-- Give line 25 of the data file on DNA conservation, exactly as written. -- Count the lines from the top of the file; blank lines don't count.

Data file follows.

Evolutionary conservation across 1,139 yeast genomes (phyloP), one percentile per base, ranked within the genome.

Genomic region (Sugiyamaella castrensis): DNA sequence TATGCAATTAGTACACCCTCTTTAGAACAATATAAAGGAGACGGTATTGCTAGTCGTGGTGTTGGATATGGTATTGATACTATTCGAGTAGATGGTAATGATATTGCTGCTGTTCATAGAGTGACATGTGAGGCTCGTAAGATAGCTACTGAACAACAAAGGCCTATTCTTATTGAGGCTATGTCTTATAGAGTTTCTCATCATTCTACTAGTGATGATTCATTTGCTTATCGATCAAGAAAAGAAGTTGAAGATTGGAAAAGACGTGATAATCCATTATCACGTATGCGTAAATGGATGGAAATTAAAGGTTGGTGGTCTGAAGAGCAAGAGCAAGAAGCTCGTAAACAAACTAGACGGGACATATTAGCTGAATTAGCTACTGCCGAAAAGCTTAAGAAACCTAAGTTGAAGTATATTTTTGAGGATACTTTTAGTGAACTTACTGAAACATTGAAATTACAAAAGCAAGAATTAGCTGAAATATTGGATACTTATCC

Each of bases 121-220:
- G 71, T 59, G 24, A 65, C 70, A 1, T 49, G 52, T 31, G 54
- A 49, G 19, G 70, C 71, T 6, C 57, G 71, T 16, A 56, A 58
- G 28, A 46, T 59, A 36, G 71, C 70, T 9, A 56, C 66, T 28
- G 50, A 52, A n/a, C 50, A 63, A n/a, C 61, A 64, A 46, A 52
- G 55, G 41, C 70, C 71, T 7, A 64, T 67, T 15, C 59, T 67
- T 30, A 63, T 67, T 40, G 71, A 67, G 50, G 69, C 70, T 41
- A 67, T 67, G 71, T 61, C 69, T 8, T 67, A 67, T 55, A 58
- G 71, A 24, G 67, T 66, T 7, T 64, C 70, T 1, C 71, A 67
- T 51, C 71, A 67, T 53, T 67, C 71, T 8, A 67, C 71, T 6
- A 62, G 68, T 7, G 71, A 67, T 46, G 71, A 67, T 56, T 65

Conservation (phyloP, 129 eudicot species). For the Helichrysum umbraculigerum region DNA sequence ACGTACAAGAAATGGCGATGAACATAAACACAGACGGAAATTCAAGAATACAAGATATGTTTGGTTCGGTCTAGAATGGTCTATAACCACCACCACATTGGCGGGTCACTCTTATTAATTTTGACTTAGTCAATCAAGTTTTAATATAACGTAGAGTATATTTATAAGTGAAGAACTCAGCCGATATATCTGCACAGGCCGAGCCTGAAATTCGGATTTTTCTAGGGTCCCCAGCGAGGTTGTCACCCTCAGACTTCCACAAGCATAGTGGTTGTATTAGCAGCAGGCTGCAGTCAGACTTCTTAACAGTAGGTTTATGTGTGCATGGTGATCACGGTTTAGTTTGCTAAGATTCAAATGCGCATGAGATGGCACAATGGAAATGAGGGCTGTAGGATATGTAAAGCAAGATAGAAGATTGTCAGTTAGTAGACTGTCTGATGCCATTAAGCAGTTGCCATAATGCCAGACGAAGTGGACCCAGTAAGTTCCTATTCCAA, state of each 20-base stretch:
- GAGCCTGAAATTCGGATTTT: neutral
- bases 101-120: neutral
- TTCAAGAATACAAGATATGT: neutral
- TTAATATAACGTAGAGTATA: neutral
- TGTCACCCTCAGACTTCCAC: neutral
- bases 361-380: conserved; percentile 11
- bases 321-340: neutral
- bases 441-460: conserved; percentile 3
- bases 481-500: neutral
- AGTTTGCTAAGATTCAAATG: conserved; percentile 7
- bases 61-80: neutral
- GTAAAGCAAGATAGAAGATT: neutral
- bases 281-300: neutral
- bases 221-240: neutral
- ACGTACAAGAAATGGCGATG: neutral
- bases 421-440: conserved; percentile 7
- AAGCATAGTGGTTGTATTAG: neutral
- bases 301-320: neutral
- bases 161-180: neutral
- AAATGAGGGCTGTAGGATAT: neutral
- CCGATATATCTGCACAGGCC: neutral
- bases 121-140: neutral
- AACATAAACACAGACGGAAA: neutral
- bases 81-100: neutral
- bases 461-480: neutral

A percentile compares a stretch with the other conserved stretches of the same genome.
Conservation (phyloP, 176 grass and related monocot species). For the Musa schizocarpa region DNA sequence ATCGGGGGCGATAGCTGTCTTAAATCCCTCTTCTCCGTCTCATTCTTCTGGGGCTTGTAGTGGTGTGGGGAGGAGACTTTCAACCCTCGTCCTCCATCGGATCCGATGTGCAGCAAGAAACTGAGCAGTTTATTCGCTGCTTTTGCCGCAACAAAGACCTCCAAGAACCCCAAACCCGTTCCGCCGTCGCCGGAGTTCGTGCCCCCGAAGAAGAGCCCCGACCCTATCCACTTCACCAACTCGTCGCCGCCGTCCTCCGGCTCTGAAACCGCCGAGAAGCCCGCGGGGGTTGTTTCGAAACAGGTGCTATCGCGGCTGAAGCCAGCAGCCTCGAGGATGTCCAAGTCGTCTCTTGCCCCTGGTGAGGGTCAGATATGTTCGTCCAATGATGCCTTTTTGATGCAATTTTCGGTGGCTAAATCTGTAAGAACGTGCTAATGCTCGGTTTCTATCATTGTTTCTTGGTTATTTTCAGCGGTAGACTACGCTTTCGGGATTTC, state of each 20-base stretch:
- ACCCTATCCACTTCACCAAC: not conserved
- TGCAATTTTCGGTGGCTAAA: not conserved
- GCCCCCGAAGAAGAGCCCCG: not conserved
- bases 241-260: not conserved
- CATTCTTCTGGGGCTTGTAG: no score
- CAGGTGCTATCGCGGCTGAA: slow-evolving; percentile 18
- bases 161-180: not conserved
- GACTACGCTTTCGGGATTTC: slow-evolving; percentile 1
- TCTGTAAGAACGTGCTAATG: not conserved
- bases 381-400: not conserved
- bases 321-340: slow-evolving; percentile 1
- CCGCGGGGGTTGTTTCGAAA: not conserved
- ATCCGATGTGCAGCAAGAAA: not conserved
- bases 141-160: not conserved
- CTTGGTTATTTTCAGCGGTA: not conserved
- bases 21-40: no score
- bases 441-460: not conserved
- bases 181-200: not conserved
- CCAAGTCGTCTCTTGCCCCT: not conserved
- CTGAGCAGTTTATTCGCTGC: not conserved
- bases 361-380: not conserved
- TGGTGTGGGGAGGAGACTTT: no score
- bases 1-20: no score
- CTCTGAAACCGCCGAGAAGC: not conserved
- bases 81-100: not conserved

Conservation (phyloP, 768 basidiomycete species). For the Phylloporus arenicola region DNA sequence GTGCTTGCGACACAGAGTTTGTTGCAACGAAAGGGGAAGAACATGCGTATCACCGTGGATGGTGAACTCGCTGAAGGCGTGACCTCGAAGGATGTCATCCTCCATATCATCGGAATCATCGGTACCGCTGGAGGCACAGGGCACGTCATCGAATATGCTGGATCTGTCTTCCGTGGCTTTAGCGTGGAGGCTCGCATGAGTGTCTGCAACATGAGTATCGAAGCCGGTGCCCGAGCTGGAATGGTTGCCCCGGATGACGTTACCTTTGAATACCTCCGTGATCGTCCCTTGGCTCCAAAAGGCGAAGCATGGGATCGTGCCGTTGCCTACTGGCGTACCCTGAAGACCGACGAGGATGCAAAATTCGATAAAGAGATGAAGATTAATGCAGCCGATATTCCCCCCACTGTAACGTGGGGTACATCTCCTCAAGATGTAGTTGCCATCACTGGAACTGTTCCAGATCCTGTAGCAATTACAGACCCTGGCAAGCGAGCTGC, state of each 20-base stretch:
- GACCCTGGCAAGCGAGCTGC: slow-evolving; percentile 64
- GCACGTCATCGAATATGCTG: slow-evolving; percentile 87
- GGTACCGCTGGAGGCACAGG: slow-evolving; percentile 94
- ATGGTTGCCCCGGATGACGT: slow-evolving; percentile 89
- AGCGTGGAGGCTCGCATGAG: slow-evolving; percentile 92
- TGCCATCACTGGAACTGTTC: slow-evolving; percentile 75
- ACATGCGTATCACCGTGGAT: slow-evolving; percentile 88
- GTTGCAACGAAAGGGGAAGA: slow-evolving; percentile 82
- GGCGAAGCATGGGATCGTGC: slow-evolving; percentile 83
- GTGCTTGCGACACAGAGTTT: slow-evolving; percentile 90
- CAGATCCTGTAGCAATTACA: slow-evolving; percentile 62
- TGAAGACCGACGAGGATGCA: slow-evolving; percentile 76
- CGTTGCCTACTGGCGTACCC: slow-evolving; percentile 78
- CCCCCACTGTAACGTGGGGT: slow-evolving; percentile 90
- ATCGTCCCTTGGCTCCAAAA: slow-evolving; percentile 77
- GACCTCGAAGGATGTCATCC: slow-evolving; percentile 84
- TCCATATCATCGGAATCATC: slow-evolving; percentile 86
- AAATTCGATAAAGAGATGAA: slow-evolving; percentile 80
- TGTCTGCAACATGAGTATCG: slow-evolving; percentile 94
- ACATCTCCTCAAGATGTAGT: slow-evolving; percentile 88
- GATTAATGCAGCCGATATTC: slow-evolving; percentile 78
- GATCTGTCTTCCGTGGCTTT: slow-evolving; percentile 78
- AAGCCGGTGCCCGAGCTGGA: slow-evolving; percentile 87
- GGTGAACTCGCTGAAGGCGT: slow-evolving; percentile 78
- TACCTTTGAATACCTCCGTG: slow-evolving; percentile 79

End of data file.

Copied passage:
- bases 61-80: neutral